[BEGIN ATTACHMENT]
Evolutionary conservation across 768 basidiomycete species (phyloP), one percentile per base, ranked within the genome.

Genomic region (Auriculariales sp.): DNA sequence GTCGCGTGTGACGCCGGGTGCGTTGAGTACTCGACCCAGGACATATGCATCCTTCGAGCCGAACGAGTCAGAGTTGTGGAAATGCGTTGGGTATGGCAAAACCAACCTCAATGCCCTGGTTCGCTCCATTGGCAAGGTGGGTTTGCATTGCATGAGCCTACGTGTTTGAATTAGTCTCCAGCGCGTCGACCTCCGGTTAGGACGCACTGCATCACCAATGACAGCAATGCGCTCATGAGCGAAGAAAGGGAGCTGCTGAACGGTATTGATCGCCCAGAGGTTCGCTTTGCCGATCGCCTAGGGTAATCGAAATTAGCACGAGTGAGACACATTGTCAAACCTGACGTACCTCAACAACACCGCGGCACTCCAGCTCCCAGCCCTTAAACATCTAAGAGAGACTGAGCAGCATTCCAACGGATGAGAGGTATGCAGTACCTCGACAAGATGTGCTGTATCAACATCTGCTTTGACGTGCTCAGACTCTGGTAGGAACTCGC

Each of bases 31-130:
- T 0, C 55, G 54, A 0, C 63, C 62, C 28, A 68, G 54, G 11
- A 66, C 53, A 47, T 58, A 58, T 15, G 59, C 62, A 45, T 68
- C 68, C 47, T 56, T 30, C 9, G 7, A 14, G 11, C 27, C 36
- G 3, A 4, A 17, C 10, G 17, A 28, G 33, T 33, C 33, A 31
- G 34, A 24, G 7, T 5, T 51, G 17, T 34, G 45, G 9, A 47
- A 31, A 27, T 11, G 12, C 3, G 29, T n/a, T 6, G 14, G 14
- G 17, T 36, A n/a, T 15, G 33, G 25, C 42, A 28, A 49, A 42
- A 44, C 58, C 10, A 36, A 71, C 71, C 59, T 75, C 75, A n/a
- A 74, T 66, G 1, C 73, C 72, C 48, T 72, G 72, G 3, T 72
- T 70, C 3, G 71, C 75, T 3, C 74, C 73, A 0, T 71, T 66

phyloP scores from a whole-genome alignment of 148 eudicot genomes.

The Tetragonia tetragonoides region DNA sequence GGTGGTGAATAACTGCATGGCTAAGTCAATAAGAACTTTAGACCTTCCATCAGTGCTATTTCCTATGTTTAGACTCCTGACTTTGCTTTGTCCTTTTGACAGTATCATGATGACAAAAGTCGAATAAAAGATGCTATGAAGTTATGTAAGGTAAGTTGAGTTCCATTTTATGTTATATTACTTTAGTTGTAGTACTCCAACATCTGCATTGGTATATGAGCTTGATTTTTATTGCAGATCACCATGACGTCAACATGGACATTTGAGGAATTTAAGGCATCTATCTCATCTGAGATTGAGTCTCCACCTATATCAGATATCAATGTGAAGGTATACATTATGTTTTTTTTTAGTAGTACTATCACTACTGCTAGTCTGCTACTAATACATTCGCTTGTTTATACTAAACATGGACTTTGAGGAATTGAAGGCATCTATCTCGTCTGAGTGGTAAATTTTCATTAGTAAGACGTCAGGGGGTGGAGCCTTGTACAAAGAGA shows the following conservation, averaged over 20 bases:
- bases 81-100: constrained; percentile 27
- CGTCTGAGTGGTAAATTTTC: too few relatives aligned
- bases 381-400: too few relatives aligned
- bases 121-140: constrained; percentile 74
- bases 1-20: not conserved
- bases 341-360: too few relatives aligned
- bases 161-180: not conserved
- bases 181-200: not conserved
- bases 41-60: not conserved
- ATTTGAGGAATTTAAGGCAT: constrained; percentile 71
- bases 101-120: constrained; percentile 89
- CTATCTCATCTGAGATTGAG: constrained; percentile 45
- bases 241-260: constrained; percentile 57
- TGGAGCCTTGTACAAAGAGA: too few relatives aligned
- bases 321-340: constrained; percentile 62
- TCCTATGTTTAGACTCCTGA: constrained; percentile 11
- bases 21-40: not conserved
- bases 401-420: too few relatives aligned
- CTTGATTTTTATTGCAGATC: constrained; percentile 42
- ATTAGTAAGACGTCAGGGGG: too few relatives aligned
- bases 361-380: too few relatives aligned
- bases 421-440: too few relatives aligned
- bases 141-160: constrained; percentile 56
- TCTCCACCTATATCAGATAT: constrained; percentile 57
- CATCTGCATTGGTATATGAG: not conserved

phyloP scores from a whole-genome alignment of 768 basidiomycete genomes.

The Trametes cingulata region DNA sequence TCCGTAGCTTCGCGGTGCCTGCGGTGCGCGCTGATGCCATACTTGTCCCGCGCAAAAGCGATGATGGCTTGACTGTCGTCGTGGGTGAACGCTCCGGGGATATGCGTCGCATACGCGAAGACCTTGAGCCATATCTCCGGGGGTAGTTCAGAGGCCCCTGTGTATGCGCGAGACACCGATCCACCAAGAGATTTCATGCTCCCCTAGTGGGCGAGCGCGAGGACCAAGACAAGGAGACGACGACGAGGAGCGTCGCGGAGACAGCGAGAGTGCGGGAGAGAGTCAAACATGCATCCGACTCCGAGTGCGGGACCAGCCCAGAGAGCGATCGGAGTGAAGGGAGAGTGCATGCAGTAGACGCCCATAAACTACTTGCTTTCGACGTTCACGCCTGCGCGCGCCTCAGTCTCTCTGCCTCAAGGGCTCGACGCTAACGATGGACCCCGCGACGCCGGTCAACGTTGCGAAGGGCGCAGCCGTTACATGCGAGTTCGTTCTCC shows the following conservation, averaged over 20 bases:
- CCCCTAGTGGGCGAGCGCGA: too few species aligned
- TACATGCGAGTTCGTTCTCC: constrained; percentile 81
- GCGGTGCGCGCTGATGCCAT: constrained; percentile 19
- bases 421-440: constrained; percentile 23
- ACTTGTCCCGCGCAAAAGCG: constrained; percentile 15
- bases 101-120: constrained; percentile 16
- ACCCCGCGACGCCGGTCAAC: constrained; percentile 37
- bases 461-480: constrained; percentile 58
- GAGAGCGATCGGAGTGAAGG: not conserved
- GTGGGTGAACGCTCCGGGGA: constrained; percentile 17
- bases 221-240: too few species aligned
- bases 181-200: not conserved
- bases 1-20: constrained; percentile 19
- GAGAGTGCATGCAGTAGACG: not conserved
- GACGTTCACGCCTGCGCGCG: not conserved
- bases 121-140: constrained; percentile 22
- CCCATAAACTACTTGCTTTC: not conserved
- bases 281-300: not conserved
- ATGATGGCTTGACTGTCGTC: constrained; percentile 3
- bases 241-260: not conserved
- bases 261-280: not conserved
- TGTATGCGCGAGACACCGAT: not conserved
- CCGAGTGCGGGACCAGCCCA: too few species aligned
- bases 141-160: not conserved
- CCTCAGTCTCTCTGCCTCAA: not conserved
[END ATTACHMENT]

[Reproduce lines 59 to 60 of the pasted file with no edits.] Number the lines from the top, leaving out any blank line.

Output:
- CCCATAAACTACTTGCTTTC: not conserved
- bases 281-300: not conserved